Farmer Says Farmers Cannot Afford not to Build Their Soil Health
I am Mike Hubbs, Tennessee Association of Conservation Districts Soil Health Specialist. I have been visiting and talking to many farmers all across Tennessee that are practicing conservation practices that improve soil health. I call the series, Profiles of Soil Health Heroes. Bill Legg is our 28th of the Profiles of Soil Health Heroes. He is from near Lawrenceburg, Tennessee. I had the privilege to visit Bill on January 11, 2017 along with Mike Tatum, District Conservationist, NRCS, Lawrenceburg, and Tucker Newton, Lawrence County Soil Conservation District Office Director. January 11 was a pleasant day for January. It had rained earlier and was cloudy but a mild 66 degrees. Bill's soils range from 4-6% sloping silt loam soils to bottom land soils with slopes 0-2%.
Bill had grown up farming and had grown grain crops for many years and in his words, "just broke even." He changed his operation to grazing operation and some forestry. He did not grow annual crops for 15 years. He became interested in rotational grazing in 1996. He began to see the importance of Bio-Diversity. In 2009, he began to read more on the soil food web and soil biology. He also attended a session on the food web. This was part of a Missouri Grazing Field Day that featured soil health changes.
In 2011, he began farming crops again. He is farming on the halves with another farmer, who does the planting and harvesting for him. Bill supplies the land and seed. Bill began using cover crops in the fall of 2011. He wanted to incorporate his livestock enterprise with his crop fields. He now farms 140 acres for grain crops. Bill grows corn and soybeans in rotation and actively grazes his cover crops with his livestock. Bill drills soybeans and cover crops. He plants his corn in 30" rows. He said that his dad talked about growing cover crops back when his dad plowed with mules. They would plant cereal rye and vetch. As Bill researched soil health improving practices, he remembered his father's history with cover crops.
Read more: Bill Legg
Growing Cover Crops to Manage Nutrients and to Improve Soil Health Near the Mississippi River
My name is Mike Hubbs. I am the Soil Health Specialist with Tennessee Association of Conservation Districts (TACD). I have authored the series of Profiles of Soil Health Heroes. I introduce myself in this article because I live in north Knox County in a community called Halls, sometimes called Halls Crossroads. In its long history, Halls Crossroads, or as locals call it Halls, has attempted to obtain its own postal zip code. For whatever reason, it has not happened. Years ago, they tried and the post office was going to be named Halls Dale in order not to be confused with Halls, Tennessee. That fell through, and Halls still has a Knoxville zip code.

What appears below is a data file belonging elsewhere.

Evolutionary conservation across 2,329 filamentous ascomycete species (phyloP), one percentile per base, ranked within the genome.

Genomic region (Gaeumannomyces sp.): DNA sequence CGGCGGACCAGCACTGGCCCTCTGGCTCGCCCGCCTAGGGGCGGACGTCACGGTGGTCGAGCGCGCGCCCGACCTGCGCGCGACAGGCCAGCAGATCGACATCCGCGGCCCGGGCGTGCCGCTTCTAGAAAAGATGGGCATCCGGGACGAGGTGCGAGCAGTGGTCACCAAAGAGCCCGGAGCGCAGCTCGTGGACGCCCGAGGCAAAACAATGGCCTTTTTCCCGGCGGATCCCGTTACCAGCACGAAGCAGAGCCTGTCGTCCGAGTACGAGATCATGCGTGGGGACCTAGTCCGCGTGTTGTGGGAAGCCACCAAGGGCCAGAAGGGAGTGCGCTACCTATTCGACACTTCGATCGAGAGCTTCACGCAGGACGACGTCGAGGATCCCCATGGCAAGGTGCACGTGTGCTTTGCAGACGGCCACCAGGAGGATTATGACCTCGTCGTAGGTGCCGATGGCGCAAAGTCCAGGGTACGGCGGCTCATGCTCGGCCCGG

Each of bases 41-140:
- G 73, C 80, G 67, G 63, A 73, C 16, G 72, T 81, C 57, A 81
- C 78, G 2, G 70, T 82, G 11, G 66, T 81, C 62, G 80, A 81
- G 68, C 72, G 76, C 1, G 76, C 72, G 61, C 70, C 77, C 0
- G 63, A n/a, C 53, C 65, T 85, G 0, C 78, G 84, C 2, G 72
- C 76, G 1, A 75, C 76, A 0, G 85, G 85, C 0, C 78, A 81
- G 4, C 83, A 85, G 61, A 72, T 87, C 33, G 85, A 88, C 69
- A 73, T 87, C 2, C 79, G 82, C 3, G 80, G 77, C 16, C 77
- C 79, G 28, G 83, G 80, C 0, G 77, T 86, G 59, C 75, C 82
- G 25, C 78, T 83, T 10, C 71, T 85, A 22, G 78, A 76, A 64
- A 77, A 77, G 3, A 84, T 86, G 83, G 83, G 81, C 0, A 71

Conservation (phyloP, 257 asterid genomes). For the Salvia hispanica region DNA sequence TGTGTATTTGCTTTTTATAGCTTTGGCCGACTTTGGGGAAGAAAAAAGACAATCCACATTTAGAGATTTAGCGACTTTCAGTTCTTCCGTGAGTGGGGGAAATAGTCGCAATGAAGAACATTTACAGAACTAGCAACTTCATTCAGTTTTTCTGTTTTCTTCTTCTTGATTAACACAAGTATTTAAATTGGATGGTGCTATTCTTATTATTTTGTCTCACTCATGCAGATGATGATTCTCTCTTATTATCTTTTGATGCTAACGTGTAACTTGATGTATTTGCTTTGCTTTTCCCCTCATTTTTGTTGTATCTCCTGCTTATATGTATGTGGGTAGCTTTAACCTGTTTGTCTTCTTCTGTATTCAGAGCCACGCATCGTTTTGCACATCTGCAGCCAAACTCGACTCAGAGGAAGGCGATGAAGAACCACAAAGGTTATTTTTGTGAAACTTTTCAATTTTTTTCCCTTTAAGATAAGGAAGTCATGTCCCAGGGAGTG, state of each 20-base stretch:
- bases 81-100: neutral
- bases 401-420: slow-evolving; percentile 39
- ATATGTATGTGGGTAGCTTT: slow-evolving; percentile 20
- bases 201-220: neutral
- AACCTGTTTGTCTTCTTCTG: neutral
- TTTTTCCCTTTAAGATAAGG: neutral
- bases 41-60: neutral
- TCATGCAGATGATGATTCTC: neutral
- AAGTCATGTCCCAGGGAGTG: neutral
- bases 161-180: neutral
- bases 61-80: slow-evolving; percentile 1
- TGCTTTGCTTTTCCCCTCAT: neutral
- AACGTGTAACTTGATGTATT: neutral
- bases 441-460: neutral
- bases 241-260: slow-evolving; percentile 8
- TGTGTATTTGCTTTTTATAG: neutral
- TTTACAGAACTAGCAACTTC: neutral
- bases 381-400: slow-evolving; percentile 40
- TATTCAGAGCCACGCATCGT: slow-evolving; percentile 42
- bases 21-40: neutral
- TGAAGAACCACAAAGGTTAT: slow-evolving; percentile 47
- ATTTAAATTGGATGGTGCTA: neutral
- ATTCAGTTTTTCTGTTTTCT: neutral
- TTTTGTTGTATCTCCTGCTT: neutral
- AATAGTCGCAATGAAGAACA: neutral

I give you this background because our next Profiles of Heroes, number 26 is Charlie Roberts from Halls, Tennessee in Lauderdale County. Halls Crossroadsin Knox County is approximately 400 miles east of Halls, Tennessee in Lauderdale County. I say all of this because it has been a common miscommunication. Recently a delivery for Halls in Knox County comes to Halls in West Tennessee. The driver of the truck was absolutely perturbed when he realized that he had to drive an additional 400 miles east because of miscommunication from his home office. So on November 3, 2016, I made my way from Halls in North Knox County to just 14 miles east of the Mississippi River in Halls, Tennessee. I met Charlie Roberts and George Henshaw, NRCS District Conservationist for Lauderdale County at Charlie's mother's place of business, Charlene's Collectibles and lunch at " Just Divine Tea Room." I was surprised by the bustle of activity at Charlene's Collectibles with several women all over the region shopping and eating. I am not accustomed to eating at too many "Tea Rooms;" however, I must say the food was great and plentiful for a man's appetite. I can see why the crowd was there.
I have attended some Soil Health Round Table Discussions with Charlie Roberts over the last two years in Madison County on two occassions. I also traveled with him with the Tennessee's tour of Dave Brandt's in Ohio in August of 2015. I have also seen him at some field days where I presented. I knew about his enthusiasm to learn more about soil health. I also had discussed with him some of his farming experiences. Thus, I am now writing about his sucesses in improving his soil.
With drought and extreme warm weather this fall, I noted the temperature was 82 degrees on November 3, 2016 at Charlie's farm. They have not received any rain in approximately six weeks. Charlie said the last rain was 0.25 to 0.5 inch. Charlie said that he was a fourth-generation farmer. I also met his Dad, Ronnie during lunch. He said that their ancestors made their way from North Carolina to the Cumberland river and then westward to Carroll County. The Roberts made their way from Carroll County in 1920 in seven wagons and traveled for seven days to the Barr Community in Lauderdale County. Their reason for picking up and relocating was the inexpensive land prices and higher fertility of the soils adjacent to the Mississippi River. Their original track of land was the Barr Farm on the Mississippi River. Ronnie said that Charlie runs the farming operation now. Ronnie helps out from time to time with the farming operation and also at Charlene's Collectibles. Charlie said their original farm was a historical cotton farm. Recently the farm has changed to a corn, soybean, triticale and cereal rye and oats for grain. They only produced corn, soybeans and oats in 2015 and 2016. The last cotton produced on the farm was 2013. Charlie says they will continue to grow corn, soybeans, oats, triticale and rye in the future. The farming operation is approximately 1,300 acres.
Read more: Charlie Roberts